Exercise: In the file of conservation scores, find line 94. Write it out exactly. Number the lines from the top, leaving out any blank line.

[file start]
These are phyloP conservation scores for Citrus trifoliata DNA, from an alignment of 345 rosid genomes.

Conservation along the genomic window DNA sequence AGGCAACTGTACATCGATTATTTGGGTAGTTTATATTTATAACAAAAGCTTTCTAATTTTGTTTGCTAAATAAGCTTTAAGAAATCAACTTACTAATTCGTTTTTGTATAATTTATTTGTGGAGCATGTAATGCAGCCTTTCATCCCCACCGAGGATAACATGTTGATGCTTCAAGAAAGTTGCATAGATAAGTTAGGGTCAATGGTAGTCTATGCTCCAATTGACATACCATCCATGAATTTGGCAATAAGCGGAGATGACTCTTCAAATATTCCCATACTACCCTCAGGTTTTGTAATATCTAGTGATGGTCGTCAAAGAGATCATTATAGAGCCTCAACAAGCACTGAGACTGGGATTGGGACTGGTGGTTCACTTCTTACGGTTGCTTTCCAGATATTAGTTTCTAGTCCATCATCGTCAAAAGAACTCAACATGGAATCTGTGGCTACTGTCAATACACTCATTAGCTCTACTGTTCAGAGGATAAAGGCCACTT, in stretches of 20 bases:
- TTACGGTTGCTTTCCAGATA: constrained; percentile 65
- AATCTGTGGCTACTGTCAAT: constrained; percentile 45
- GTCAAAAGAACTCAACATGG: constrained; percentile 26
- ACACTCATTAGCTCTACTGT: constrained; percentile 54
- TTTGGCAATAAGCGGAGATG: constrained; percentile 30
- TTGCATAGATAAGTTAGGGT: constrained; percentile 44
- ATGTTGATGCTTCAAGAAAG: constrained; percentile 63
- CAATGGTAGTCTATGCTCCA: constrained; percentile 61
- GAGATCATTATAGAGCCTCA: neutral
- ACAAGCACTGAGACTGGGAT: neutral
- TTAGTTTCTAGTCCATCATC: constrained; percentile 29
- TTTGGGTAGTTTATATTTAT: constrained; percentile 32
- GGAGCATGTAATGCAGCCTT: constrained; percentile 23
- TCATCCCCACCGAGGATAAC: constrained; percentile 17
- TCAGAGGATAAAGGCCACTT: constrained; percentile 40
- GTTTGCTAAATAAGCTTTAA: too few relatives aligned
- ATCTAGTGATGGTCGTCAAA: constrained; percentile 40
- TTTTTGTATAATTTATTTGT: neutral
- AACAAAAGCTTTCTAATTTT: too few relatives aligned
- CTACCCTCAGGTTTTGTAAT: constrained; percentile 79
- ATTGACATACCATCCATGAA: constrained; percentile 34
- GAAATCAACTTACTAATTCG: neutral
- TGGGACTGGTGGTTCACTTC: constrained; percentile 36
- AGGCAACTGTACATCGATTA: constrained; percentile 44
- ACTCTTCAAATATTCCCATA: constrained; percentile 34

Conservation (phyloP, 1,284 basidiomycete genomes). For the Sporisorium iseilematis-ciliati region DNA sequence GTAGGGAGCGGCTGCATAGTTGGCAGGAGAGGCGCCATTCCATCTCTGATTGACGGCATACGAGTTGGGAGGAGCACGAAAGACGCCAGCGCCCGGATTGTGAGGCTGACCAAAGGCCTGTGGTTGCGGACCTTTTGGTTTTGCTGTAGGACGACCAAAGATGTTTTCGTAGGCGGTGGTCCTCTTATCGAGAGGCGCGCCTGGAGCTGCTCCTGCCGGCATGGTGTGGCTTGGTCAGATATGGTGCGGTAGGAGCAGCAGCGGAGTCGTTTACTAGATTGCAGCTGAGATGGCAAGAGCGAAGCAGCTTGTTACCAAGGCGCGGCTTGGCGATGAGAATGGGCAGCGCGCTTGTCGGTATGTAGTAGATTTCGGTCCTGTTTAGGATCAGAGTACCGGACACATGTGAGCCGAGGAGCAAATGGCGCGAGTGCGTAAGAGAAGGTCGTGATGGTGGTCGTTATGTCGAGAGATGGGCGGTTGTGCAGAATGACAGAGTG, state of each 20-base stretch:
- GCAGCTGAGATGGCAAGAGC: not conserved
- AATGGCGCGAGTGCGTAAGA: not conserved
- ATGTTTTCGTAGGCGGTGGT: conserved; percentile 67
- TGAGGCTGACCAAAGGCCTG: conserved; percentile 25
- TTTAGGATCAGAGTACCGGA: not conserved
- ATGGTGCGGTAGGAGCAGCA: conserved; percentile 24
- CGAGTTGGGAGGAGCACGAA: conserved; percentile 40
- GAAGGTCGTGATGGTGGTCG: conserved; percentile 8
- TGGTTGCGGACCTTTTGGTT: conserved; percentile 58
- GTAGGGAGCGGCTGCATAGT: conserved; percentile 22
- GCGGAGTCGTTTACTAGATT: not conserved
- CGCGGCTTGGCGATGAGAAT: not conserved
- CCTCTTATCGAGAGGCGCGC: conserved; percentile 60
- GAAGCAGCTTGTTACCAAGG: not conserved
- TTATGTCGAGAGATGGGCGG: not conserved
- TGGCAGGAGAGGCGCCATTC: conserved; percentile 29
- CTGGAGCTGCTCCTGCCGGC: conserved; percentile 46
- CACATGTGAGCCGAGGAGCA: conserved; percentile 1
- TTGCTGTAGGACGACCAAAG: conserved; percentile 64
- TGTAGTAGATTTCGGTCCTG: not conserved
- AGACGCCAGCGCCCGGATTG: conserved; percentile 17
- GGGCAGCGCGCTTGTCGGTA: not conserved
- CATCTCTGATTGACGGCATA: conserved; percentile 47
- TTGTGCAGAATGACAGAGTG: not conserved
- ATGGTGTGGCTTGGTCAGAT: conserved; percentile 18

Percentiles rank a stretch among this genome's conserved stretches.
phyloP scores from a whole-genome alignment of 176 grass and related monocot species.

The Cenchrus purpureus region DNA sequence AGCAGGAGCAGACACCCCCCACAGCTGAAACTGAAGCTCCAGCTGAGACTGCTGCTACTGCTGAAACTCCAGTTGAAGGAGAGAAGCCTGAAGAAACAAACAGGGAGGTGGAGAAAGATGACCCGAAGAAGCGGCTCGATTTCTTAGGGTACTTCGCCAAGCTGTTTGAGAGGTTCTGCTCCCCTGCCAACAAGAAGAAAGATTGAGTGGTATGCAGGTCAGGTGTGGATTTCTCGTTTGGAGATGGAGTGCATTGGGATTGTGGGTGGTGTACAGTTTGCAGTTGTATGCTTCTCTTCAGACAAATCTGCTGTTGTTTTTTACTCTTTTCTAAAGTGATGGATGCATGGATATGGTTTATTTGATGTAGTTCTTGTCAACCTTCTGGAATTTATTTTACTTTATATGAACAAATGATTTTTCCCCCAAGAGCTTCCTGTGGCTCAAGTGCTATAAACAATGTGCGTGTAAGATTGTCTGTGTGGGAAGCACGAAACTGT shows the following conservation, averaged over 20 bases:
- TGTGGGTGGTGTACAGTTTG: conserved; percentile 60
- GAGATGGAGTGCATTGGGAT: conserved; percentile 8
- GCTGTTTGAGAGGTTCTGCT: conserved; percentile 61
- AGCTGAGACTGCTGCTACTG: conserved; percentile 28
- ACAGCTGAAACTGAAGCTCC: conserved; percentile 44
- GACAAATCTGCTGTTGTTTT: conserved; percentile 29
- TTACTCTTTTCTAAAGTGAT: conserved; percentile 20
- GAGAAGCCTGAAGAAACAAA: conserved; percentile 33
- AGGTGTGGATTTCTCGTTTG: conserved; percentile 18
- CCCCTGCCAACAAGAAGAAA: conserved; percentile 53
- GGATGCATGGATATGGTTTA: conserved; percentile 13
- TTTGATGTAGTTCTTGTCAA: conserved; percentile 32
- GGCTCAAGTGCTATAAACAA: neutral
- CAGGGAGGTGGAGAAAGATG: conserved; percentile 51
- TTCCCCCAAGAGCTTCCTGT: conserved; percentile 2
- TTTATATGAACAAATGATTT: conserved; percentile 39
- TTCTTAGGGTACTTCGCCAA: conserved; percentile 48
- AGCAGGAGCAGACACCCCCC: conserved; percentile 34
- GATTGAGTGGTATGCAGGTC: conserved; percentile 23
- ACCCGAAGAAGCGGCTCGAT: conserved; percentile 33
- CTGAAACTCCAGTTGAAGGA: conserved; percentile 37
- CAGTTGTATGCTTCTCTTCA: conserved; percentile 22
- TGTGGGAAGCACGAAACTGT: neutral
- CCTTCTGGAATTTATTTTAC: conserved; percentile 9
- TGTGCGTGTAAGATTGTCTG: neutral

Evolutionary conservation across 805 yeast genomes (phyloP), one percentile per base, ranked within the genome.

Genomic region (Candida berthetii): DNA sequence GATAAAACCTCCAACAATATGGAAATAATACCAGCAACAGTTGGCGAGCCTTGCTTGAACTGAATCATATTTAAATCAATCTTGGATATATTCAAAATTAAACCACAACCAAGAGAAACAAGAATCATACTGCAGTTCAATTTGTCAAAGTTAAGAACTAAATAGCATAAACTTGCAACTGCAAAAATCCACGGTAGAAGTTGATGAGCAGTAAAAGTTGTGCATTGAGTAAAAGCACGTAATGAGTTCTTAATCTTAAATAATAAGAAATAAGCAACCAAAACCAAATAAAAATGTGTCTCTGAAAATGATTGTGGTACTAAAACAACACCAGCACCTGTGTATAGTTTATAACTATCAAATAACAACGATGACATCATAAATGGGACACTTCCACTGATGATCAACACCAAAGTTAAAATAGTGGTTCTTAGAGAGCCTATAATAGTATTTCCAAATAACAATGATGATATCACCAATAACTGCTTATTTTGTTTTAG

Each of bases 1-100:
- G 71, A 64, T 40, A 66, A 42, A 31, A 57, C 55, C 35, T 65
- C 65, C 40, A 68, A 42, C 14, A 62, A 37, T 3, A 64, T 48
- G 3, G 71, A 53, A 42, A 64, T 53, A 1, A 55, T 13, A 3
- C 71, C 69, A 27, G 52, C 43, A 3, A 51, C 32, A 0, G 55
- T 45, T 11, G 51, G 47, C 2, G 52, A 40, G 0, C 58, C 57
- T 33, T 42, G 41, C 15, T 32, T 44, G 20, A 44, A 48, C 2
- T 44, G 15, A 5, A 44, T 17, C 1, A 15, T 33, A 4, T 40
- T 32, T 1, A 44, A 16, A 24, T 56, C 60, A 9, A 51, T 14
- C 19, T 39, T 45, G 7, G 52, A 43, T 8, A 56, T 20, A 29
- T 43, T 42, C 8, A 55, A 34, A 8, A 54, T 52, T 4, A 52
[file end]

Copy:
- T 43, T 42, C 8, A 55, A 34, A 8, A 54, T 52, T 4, A 52